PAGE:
, Land Line state legislative editor | Thursday, February 22, 2018
Transportation funding continues to receive a lot of attention at the Mississippi statehouse. Multiple bills halfway through the Legislature take different approaches to address a projected $400 million annual shortfall.
The Magnolia State relies on about $1 billion each year in federal funds and from state sources, including the 18-cent fuel excise tax and truck fees.
The Senate voted 36-14 on Tuesday, Feb. 20, to advance a bill to raise an additional $1.1 billion for transportation over five years. SB3046 calls for borrowing $150 million this year and tapping funds typically earmarked for other budgets to pay for roads, bridges and other infrastructure.
About 60 percent of the revenue would be routed for state needs. The rest would be divvied up between city and county projects.
Critics say the bill does not really raise $1 billion for transportation. Democratic lawmakers cite a provision to initially divert $125 million from the state DOT to other funds.
Lt. Gov. Tate Reeves unveiled the plan earlier this week. He said in prepared remarks “the state can repair its infrastructure without raising taxes and by prioritizing spending on actual needs not administrative costs.”
The bill awaits further consideration in the House.
House lawmakers have already approved multiple bills to raise money for road and bridge work.
The first bill would use $108 million in tax revenue for roads and bridges.
House Democrats supported the Republican-led effort to tap funds from the state’s general fund. The group posted on social media following the vote their view that HB722 is “a first step in providing comprehensive funding for roads and bridges.” However, House Democrats added “we will be vigilant in ensuring that the $108 million it takes from the general fund will not result in cuts to other valuable state services or result in the loss of state jobs.”
Specifically, the bill would divert 35 percent of the state’s use tax collection to cities, counties and a grant program. Cities and counties would split 15 percent, and 5 percent would be allotted to a state fund to provide grants to local governments.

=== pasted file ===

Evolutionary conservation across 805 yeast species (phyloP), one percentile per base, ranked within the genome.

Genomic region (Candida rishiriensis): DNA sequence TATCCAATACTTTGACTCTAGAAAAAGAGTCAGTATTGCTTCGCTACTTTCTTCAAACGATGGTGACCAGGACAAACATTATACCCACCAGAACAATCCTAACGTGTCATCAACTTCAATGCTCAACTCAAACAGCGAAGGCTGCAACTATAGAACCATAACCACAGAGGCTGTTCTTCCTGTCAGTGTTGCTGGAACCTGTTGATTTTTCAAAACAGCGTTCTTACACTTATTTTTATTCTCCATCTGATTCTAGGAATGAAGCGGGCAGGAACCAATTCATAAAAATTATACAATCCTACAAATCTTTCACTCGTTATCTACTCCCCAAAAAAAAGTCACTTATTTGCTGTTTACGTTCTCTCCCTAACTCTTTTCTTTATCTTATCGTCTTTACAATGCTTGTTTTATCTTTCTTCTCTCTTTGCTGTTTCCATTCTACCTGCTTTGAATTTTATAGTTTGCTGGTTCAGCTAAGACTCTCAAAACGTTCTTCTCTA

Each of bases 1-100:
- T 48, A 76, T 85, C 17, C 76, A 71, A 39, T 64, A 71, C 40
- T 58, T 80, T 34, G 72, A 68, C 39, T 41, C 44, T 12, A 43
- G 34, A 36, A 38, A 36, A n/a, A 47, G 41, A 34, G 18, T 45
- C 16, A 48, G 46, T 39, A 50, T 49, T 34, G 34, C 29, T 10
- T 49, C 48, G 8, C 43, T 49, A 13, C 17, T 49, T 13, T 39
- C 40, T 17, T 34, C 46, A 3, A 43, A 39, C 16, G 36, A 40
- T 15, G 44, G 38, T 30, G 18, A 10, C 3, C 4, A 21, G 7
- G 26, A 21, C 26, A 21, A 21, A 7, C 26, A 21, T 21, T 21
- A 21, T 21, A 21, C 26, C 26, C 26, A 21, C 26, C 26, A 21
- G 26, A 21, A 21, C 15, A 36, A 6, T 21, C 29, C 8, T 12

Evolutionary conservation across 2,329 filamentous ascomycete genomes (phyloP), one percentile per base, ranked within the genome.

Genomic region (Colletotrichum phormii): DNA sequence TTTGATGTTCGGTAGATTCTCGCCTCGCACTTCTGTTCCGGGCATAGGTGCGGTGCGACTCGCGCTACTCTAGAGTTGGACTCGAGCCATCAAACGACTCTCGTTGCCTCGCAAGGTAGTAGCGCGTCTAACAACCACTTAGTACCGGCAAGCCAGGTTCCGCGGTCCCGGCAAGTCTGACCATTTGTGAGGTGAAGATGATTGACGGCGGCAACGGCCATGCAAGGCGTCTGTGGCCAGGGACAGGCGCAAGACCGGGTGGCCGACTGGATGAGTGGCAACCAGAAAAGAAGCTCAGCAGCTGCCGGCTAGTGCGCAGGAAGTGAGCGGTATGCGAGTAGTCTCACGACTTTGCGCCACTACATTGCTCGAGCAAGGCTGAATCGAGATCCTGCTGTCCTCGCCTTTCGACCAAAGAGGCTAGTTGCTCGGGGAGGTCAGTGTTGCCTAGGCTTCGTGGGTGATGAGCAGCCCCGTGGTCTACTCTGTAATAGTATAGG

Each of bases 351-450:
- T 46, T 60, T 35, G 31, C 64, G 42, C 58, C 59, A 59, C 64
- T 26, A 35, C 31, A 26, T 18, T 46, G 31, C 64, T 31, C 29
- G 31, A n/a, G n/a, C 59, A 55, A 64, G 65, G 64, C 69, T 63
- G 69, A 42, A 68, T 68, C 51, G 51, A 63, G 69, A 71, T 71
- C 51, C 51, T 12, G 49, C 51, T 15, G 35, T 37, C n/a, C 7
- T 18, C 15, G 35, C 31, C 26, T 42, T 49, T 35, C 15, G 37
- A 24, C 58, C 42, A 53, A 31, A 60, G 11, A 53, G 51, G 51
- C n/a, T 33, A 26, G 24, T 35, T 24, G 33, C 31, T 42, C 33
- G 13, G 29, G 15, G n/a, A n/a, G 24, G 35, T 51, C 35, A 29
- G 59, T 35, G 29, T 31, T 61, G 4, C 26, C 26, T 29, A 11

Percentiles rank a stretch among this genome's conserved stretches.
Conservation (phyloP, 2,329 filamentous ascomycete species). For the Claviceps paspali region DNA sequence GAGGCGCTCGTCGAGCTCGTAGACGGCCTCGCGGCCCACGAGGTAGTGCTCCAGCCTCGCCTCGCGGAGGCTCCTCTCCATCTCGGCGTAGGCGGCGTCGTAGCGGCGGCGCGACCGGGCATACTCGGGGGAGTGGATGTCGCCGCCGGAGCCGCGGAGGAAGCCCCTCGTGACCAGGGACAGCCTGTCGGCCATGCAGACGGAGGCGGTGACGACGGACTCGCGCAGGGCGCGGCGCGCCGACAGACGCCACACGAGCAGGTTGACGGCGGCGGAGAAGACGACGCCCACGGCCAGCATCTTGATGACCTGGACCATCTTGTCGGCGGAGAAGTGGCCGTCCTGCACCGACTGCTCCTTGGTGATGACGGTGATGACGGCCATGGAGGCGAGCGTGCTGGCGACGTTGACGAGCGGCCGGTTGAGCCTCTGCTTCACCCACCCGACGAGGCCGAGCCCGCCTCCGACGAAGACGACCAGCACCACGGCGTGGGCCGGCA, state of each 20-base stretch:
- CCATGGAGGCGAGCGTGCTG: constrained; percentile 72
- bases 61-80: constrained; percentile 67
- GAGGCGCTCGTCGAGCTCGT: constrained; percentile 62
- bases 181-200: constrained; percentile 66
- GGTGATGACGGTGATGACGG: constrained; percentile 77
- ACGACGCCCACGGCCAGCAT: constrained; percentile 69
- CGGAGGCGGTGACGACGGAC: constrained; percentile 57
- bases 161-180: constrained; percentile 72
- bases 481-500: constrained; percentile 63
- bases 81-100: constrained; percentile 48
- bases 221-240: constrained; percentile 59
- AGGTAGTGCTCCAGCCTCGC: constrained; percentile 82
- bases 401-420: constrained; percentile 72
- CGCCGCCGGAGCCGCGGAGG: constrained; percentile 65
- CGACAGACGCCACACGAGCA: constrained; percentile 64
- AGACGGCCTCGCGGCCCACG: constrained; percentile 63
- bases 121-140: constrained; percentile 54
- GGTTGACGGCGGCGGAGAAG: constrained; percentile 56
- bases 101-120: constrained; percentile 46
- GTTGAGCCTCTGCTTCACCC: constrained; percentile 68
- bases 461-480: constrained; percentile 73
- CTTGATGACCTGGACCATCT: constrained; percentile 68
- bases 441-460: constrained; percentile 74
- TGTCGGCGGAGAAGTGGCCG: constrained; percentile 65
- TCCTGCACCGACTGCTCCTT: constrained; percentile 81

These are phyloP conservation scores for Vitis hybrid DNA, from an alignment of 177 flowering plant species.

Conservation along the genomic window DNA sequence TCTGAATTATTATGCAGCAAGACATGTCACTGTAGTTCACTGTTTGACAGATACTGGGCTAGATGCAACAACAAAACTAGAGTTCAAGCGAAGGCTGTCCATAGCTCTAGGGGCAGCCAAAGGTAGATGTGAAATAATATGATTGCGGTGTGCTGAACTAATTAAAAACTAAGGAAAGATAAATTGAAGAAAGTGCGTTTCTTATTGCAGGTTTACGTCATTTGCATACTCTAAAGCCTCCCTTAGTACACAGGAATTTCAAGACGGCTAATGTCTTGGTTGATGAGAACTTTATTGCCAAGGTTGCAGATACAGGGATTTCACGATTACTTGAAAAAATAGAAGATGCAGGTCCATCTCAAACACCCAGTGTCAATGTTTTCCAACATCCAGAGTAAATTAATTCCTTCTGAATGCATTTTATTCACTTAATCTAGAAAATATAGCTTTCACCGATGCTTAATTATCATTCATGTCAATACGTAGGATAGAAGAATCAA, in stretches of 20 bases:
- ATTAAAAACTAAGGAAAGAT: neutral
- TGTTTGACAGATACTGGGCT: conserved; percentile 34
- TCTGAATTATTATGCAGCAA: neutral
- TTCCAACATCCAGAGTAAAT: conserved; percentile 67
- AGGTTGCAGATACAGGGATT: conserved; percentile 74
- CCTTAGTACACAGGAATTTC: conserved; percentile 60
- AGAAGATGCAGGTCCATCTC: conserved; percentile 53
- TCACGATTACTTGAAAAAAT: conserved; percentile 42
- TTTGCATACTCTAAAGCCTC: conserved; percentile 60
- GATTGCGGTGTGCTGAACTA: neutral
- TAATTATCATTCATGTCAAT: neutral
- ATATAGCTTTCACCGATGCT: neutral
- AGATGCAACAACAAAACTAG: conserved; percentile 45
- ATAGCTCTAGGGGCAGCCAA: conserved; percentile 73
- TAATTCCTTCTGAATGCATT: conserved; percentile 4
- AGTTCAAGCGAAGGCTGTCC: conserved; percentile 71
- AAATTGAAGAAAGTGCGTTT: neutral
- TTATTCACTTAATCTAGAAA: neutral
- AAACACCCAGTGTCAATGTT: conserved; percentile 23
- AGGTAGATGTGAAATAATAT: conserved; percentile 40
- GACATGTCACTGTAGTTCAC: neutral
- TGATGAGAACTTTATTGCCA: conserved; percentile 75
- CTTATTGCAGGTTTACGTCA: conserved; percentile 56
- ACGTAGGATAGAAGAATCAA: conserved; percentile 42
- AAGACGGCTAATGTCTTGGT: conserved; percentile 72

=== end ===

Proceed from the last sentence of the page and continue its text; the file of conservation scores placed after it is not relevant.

All money would be used to pay for road and bridge maintenance, repairs, and construction.
According to the American Association of State Highway and Transportation Officials, the state has nearly 159,000 total lane miles. There also are more than 17,000 bridges.
The Department of Revenue collects use tax on goods shipped from out of state for use, storage or consumption in Mississippi. All brick-and-mortar stores collect the use tax on purchases. The agency notes that use tax also applies to items purchased inside the state if sales tax was not paid at the time of purchase. In addition, some online retailers voluntarily collect the tax for the state.
The state collects more than $300 million annually via the use tax.
Also approved by House lawmakers is a bill to borrow $50 million. HB357 calls for the money to be split for county and city bridge repairs and replacement.
Separately, HB358 would designate to transportation any amount of tax between $50 million and $250 million collected voluntarily by online sellers. Half would go to the state and half would be split by cities and counties.
One more bill, HB354, would devote 50 percent of general fund growth above 2 percent from the previous year up to $100 million to road and bridge needs. The Mississippi Department of Transportation would claim 60 percent, with counties receiving 25 percent and cities getting 15 percent.
Critics of the three bills say they do little to solve the state’s infrastructure problems. They point out that the threshold included in HB354 has not been reached in recent years. Also, the state is not building many new highways.
A Senate-approved bill would divert a portion of sales taxes to cities if state revenue rises. SB2455 awaits consideration in the House Ways and Means Committee.
The House bills have moved to the Senate Finance Committee.
Efforts to cover transportation funding needs do not end there. House Transportation Committee Chairman Charles Busby, R-Pascagoula, is one of the leading lawmakers in the chamber considering a plan to raise fuel taxes. In exchange, the state’s income tax would be trimmed.
The state’s fuel taxes – unchanged since the 1980s – would be increased by at least 12 cents over four years. During that time period, the income tax would be phased out.
A tax on electric vehicles and hybrid vehicles would also be included.
To view other legislative activities of interest for Mississippi, click here.
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